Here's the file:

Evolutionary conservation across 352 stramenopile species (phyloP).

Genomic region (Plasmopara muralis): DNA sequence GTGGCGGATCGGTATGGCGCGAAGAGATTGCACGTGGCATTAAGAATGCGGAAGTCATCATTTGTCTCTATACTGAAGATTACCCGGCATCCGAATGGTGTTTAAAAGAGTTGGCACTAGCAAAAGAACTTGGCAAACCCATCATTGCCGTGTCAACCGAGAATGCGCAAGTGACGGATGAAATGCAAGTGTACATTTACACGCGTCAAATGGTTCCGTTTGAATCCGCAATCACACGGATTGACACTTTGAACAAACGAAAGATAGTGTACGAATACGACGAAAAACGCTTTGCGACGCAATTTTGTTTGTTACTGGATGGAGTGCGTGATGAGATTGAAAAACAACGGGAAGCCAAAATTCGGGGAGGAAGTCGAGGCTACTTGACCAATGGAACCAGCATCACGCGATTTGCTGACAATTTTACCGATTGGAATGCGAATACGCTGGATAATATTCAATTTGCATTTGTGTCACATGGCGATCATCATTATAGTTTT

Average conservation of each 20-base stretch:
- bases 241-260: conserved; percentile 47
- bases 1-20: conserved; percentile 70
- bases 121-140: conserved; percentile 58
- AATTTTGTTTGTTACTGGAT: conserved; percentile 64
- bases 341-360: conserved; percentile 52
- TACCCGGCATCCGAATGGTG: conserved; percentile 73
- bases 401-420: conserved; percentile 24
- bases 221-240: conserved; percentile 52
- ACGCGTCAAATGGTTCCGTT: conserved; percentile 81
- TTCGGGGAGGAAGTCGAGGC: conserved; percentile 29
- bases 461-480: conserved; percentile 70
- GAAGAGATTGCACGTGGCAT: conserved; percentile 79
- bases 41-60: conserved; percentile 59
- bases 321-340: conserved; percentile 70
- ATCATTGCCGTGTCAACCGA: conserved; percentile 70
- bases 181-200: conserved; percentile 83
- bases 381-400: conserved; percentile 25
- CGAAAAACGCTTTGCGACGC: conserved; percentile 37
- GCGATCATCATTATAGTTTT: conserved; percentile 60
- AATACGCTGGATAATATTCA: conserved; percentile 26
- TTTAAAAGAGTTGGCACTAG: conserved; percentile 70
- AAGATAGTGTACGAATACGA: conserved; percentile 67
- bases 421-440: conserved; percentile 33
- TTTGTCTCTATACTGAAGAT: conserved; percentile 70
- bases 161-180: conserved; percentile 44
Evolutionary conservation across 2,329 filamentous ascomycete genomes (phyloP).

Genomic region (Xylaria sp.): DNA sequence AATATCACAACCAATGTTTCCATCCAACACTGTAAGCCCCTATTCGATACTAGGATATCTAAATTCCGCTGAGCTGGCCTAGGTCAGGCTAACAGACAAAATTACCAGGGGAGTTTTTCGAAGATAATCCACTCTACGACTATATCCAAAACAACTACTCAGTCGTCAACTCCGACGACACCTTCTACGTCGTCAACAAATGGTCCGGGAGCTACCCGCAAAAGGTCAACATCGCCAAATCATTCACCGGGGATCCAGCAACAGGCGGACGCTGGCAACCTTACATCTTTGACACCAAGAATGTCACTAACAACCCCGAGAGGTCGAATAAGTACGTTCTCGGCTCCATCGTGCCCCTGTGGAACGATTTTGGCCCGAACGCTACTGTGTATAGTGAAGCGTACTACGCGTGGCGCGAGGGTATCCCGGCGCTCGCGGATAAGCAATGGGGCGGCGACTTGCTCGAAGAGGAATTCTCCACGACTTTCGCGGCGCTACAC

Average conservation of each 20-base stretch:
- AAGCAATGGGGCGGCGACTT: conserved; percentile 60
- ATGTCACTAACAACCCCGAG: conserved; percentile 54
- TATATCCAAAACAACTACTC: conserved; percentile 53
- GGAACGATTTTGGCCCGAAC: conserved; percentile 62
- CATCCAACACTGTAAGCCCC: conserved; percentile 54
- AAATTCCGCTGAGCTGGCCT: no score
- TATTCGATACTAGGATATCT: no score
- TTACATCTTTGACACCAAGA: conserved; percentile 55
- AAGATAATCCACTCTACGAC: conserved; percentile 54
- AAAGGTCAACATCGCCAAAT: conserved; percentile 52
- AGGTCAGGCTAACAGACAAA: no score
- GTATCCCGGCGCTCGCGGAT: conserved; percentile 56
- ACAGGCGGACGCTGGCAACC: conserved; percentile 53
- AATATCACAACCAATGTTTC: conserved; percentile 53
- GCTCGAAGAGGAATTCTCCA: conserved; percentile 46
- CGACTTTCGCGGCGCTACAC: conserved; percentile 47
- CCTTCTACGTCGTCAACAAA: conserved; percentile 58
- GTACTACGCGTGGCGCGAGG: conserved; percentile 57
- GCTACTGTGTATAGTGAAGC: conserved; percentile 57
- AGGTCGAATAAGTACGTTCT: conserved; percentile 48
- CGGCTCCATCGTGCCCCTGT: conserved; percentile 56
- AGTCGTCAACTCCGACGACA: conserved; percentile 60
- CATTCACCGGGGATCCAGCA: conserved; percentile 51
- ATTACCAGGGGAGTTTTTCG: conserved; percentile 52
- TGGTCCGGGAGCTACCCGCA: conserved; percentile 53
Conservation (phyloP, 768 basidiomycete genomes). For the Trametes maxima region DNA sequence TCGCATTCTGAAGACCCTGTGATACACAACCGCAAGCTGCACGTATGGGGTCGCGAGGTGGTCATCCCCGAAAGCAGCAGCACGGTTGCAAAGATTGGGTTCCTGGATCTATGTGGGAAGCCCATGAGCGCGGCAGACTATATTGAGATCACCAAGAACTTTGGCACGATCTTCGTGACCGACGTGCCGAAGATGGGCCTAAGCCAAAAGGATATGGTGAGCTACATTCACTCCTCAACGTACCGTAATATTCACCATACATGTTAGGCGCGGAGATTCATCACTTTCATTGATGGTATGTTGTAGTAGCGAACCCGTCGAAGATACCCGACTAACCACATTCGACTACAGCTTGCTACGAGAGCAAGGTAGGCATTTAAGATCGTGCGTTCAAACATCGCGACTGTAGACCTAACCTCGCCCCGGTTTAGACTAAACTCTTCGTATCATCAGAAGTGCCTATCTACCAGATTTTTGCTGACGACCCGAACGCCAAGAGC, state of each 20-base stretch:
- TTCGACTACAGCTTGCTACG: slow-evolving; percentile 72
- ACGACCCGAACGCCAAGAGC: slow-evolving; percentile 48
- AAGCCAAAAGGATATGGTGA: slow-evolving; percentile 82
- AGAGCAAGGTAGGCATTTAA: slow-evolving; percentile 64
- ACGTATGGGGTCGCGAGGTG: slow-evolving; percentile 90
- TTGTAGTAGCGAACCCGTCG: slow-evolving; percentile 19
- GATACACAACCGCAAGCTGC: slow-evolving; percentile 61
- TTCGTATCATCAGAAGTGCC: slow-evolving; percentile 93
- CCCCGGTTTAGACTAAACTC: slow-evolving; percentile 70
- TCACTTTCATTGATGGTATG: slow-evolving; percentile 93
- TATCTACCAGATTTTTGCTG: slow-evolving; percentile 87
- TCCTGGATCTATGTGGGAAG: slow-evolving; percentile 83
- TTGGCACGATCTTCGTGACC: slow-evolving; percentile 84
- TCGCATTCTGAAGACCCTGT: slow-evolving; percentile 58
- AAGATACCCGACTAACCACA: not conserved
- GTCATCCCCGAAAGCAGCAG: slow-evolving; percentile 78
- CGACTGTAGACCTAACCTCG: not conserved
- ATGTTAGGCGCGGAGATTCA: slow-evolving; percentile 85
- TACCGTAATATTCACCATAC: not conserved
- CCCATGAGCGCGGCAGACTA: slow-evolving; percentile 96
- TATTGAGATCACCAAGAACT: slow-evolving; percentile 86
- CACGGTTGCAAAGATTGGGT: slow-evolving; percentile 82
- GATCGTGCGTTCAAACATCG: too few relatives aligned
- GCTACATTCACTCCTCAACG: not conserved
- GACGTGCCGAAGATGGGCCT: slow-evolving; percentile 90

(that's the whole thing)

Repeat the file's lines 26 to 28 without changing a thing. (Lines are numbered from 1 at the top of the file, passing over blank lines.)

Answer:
- bases 421-440: conserved; percentile 33
- TTTGTCTCTATACTGAAGAT: conserved; percentile 70
- bases 161-180: conserved; percentile 44